Game, set, goal: Loomans a rare dual-sport athlete| November 17, 2011
What began as a bit of boredom-breaking fun last May at Busch Field turned William & Mary’s Jeltje Loomans into a distinctive NCAA athlete.
Loomans ’14 was working out in preparation for the NCAA tennis championship, where she held the distinction of being the Colonial Athletic Association’s representative and only the sixth player in Tribe history to complete in the NCAAs as a freshman.
She spotted assistant field hockey coach Tess Ellis instructing some of her players. Loomans, who hadn’t played organized field hockey since she was a 12-year-old girl in The Netherlands, asked if she could grab a stick, and take a few shots.
Ellis agreed, and was so wowed by what she saw that she asked Loomans whether she was interested in joining the team. When Loomans answered yes, Ellis went to women’s tennis coach Meredith Geiger-Walton, who graciously made it happen.
“The opportunity to be a dual-sport athlete is so rare today in collegiate athletics,” Geiger-Walton said. “Jeltje loves to play field hockey and is very good. She is an exceptional athlete and you cannot suppress her multiple talents. I love the field hockey coaching staff. I knew she would be well cared for.”
As far as the College’s sports information department can tell, Loomans is the only athlete in the country who participated in both tennis and field hockey this fall. She is the only two-sport athlete at W&M.
And she was more than just a member of those teams. Ranked among the top six tennis players in The Netherlands in the 12-14 and 16-18 age classes, at W&M Loomans was nationally ranked in singles and compiled an 8-3 record with Maria Belaya as a new doubles team.
“She is the type of tennis player who doesn't need to practice everyday to get better,” Geiger-Walton said. “She is a natural competitor. I knew the conditioning of field hockey would help her tennis and that she would stay mentally fresh by the excitement of getting to play both sports she loves.”
Playing forward in field hockey, Loomans participated in 10 games, started six, and scored a brilliant game-winning goal with 1:03 left against Northeastern on Sept. 23.
“That will remain my favorite memory from the season,” Tribe field hockey coach Peel Hawthorne said. “We were getting ready to take her out, but the day before she had stayed after practice to work on penalty corners and she kept nailing them into the cage. We decided that if we got a penalty corner we’d use her. We did, and she wound up winning the game for us.”
Making the goal all the more special for Loomans was the fact that her parents were watching her play after traveling over here from The Netherlands’ city of Houten. The week before, they’d witnessed their middle child competing in the Duke Fab Four Invitational tennis tournament.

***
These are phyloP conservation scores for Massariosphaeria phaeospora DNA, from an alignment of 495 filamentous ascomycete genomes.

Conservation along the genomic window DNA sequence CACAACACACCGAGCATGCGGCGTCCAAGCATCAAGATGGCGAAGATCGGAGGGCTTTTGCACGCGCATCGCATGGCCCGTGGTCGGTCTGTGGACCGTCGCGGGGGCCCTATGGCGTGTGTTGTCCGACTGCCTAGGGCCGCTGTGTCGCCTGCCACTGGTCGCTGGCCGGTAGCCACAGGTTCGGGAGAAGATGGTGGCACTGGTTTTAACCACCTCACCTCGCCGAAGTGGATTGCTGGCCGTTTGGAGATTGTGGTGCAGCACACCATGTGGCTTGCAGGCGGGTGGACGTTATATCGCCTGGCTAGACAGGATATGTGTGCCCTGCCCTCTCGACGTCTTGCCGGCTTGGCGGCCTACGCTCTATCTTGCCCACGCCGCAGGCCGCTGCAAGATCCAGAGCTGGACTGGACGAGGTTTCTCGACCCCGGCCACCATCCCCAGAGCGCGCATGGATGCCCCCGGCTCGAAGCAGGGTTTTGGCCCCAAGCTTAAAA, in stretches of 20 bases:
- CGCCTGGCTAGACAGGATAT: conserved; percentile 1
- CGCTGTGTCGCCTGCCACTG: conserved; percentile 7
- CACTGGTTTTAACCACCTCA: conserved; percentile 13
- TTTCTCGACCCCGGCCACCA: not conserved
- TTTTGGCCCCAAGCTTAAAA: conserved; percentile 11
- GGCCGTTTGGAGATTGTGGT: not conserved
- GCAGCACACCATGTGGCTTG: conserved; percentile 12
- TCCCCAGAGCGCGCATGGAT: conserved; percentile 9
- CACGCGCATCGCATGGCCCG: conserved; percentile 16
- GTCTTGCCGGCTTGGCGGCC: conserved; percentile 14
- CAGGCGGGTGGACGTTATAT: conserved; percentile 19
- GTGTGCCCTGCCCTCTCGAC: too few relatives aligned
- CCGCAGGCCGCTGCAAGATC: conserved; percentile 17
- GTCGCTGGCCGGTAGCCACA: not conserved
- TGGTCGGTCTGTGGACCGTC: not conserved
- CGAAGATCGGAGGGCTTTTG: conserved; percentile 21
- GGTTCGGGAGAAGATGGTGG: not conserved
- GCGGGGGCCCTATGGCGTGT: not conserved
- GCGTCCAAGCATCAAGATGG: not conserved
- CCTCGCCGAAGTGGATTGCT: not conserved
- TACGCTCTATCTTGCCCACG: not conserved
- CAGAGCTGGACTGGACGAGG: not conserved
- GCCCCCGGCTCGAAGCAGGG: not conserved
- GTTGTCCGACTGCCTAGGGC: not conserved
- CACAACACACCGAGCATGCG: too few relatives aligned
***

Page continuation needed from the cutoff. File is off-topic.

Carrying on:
“They love seeing me play field hockey and tennis, and they see things on the Tribe website,” Loomans said. “It’s great for them not just to see me, but to follow the whole athletic department.
“My parents have always been very supporting of whatever me or my siblings wanted to do. They’re free-minded about things, and they’ve always said, ‘If you want to do this thing, go do it. We support you completely.’ ”
Loomans found out about William & Mary from a Floridian who is close friends with Betsy Nagelsen McCormack and the late Mark McCormack ’51, who made the gift that allowed the College’s indoor tennis facility named for them to be built. He had recommended the College to other players in the past, including Carmen Pop, and he presented Loomans with a list of options that included the University of Minnesota and Texas A&M.
“He was really clear about me going to William & Mary, very enthusiastic,” Loomans said. “He helped Carmen Pop, and he wasn’t pushing me, but he and she had had such a good experience here, it was obvious what he thought I should do.”
Pop and Geiger-Walton both helped Loomans feel comfortable with W&M through conversations with her. Through the College’s website and social media channels, she learned of its academic prowess, the substantial reputation the College possesses in tennis, and its campus environment.
“The combination of the good academics, the people I got to know from a distance, the weather, everything, it all helped,” she said. “I just felt really good about my decision. I was sold from the first moment.”
Although she has yet to declare a major, Loomans wants to leave the College with a degree in kinesiology. A solid B student, Loomans’s fall was often a hectic mishmash of early-morning running and weight-lifting, late-morning and early-afternoon classes, tennis or field hockey practice followed by a quick meal and several hours of study before bed.
“I had great support from coaches, field hockey and tennis, and teammates who were helpful with leaving notes,” Loomans said. “They helped me stay on top of stuff.”
Both coaches are enthusiastic about Loomans remaining a two-sport star if that’s what she desires. Both see her as an amazing athlete just scratching her potential.
“She’s got great speed, and unbelievable hand-eye coordination,” Hawthorne said. “She can hit a ball from any angle, and she can get to just about anything.”
“Jeltje sets herself apart from most collegiate female tennis players because of her very aggressive style and one-handed backhand,” Geiger-Walton said. “She plays 90 percent of her points at the net . . . She is very capable of becoming a NCAA All-American in both singles and doubles.”
Loomans is taking a wait-and-see approach. Tennis is her favorite sport and she harbors some thought of playing professionally. But she cautions that such talk is grossly premature, not to mention hideously expensive.
“I just want to see how the next three years go,” she said. “I’m not sure what I want to do, other than enjoy my time and see what pops up for me.”